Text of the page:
MOVIE THEATER REVIEW: “Bullet Train” stars Brad Pitt (World War Z, Once Upon a Time in Hollywood…), Joey King (The Conjuring, The Kissing Booth), Aaron Taylor-Johnson (Nocturnal Animals, Kick-Ass), Brian Tyree Henry (Spider-Man: Into the Spider-verse, If Beale Street Could Talk), Andrew Koji (Snake Eyes, Warrior [TV series]), Hiroyuki Sanada (The Wolverine, The Last Samurai), Bad Bunny (F9: The Fast Saga, Narcos: Mexico [TV series]), Logan Lerman (The Perks of Being a Wallflower, Fury), Zazie Beetz (Joker, Atlanta [TV series]), Michael Shannon (Midnight Special, 99 Homes), Masi Oka (Heroes [TV series], The Meg), and Sandra Bullock (Gravity, The Proposal). It is directed by David Leitch (Deadpool 2, Atomic Blonde), with the screenplay being written by Zak Olkewicz (Fear Street: Part 2 – 1978, Last Voyage of the Demeter).
Ladybug (Pitt) is given a simple smash-and-grab assignment aboard a bullet train. Little does he know that slew of assassins are all inner-linked to the same object he is pursuing.
Welcome to the popcorn entertainment picture of August…
Fun, vibrant, and well-choreographed, David Leitch’s “Bullet Train” commands control of the big screen in many ways. Its cast is expansive, with everyone bringing their A-game to provide the action and laughs necessary to pull off such a wild, ludicrous storyline. Clearly, “Bullet Train” sought to be the entertainer of the summer, and they did a bang-up job in execution.
For a long while, I had been a fan of style-over-substance. What attracted me most was a unique vision/design that was appealing to my eye. Story was important for sure, but if a director wielded an arsty image that popped, they had me sold (this is why I am a huge fan of Wes Anderson). As I have gotten older, that mentality has slightly shifted. Some of the visually-stunning pictures that don’t capitalize on narrative have grown weaker in my eyes, as I am ultimately seeking a film that can provide the all-around. “Bullet Train” most is most definitely a style-over-substance picture, as it is clearly here to serve up action and laughs. However, with the eclectic performances and fun objective, it manages to skirt by without having to dwell too much on story weight.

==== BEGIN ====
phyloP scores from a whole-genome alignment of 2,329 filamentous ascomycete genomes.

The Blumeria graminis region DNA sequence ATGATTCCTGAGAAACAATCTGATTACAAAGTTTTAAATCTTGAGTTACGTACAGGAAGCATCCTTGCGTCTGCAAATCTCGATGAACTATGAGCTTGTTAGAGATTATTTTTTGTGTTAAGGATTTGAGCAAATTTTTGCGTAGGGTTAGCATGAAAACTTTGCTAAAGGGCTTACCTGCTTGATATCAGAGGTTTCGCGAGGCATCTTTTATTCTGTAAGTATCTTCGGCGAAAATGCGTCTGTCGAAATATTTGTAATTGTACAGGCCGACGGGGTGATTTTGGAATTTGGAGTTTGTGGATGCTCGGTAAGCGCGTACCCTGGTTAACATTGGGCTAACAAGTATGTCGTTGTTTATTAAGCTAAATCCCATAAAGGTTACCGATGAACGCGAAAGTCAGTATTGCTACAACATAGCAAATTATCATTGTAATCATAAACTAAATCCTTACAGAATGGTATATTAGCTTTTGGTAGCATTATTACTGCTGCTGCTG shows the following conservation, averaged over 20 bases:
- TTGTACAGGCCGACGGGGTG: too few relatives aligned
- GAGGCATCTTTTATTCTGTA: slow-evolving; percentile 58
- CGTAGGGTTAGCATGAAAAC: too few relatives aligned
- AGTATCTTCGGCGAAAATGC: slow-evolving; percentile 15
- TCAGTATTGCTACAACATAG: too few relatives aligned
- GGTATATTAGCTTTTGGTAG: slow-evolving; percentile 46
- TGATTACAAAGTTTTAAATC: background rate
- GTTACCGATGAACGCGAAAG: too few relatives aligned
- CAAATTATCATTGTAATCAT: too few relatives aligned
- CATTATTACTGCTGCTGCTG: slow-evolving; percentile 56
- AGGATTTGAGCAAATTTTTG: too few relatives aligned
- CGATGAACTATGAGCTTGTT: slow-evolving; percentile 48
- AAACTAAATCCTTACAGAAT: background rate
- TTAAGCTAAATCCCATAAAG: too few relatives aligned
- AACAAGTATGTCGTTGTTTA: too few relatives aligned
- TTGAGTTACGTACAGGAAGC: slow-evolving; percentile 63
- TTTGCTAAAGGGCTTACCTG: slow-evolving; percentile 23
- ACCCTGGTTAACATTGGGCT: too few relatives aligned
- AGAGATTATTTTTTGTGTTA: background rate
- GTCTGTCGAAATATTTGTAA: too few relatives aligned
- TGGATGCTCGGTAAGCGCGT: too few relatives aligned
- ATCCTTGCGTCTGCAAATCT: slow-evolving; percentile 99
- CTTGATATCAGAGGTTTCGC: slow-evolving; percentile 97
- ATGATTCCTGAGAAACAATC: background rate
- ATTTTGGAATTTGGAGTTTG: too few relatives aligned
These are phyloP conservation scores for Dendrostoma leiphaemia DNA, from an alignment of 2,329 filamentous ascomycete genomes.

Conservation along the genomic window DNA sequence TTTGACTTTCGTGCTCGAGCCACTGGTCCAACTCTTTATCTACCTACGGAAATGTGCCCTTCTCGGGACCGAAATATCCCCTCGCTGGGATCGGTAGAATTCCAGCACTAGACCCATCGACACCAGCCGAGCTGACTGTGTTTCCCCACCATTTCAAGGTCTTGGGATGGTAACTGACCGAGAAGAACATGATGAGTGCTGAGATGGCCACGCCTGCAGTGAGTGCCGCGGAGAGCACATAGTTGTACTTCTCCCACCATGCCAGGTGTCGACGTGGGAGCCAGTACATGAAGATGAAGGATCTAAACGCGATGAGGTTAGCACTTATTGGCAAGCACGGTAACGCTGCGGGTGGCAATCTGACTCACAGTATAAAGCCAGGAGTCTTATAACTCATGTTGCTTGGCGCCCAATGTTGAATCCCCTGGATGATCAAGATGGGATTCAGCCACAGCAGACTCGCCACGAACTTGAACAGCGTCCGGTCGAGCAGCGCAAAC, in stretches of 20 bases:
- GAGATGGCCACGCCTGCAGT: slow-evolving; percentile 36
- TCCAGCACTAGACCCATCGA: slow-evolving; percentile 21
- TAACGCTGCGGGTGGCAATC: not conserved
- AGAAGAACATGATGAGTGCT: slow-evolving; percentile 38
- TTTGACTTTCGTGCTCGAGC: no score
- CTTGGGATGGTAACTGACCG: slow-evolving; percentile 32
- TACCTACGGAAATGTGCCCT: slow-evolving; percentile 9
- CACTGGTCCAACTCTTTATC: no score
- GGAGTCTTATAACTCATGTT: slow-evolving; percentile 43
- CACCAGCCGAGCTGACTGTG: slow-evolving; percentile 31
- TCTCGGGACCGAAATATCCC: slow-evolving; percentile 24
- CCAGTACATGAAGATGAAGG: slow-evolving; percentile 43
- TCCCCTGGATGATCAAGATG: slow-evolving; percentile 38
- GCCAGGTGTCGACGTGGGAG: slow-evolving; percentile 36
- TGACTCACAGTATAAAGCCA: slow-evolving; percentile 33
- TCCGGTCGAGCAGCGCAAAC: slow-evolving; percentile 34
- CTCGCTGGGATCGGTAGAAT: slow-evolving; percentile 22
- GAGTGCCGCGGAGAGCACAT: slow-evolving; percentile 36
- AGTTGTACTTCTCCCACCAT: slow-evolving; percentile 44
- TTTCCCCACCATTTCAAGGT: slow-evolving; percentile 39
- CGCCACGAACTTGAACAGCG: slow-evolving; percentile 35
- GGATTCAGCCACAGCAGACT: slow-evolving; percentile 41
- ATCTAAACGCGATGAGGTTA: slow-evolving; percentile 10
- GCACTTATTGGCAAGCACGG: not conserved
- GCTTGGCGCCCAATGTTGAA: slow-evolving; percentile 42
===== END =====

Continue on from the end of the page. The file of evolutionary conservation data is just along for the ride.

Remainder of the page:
Brad Pitt leads the charge of this wild ensemble. He’s gotten into more comedic roles as of late, and the man pulls it off in spades. His timing and delivery sell his character so well, and I loved seeing him get to kick some butt all the same. The fact that he is only a small peg in this gigantic machine is also a testament to the writing of this. Olkewicz, adapting the screenplay from a novel, balances everyone nicely, giving them all a moment of glory and shine (a few moments being so brief that they were funny). Some characters are far better than others (notable performances include Aaron Taylor-Johnson, Brian Tyree Henry, and Joey King); I for one hated Zazie Beetz’ character of Hornet. You either had roles that were effortlessly funny, or roles that were trying too hard, and that was Hornet for me.
There’s not really a dull moment with this one. Even with the unappealing characters, Leitch and Olkewicz didn’t give much time to them. Really, where the film can sway you is in its absurdity and girth. There are a lot of chaotic, extreme sequences that happen, all of which pay to the style of the director. At times I found it funny, at times I found it cool, but other times I found it… too silly. There were certainly moments that I rolled my eyes at; particularly at the jokes that didn’t land (and I will admit there are a few of them). But at the end of the day, it knows what it is: a balls-to-the-wall, sometimes raunchy, always ludicrous, action flick with no limitations. The shots are stunning, with the lighting work being absolutely brilliant. It’s a gorgeous looking film that is meticulously planned down to the fabric on the wardrobe. You gotta give credit where it is due, and “Bullet Train” has a lot to pay forward to.
If you’re looking for the next big action flick, you’ve come to the right place. This is a masterclass of visual filmmaking, with performances that add to the overall spectacle. The jokes don’t always land, and there are some characters I didn’t care for, but overall “Bullet Train” is an immensely fun picture worth seeing. FINAL SCORE: 90%= Juicy Popcorn
Here is the trailer:
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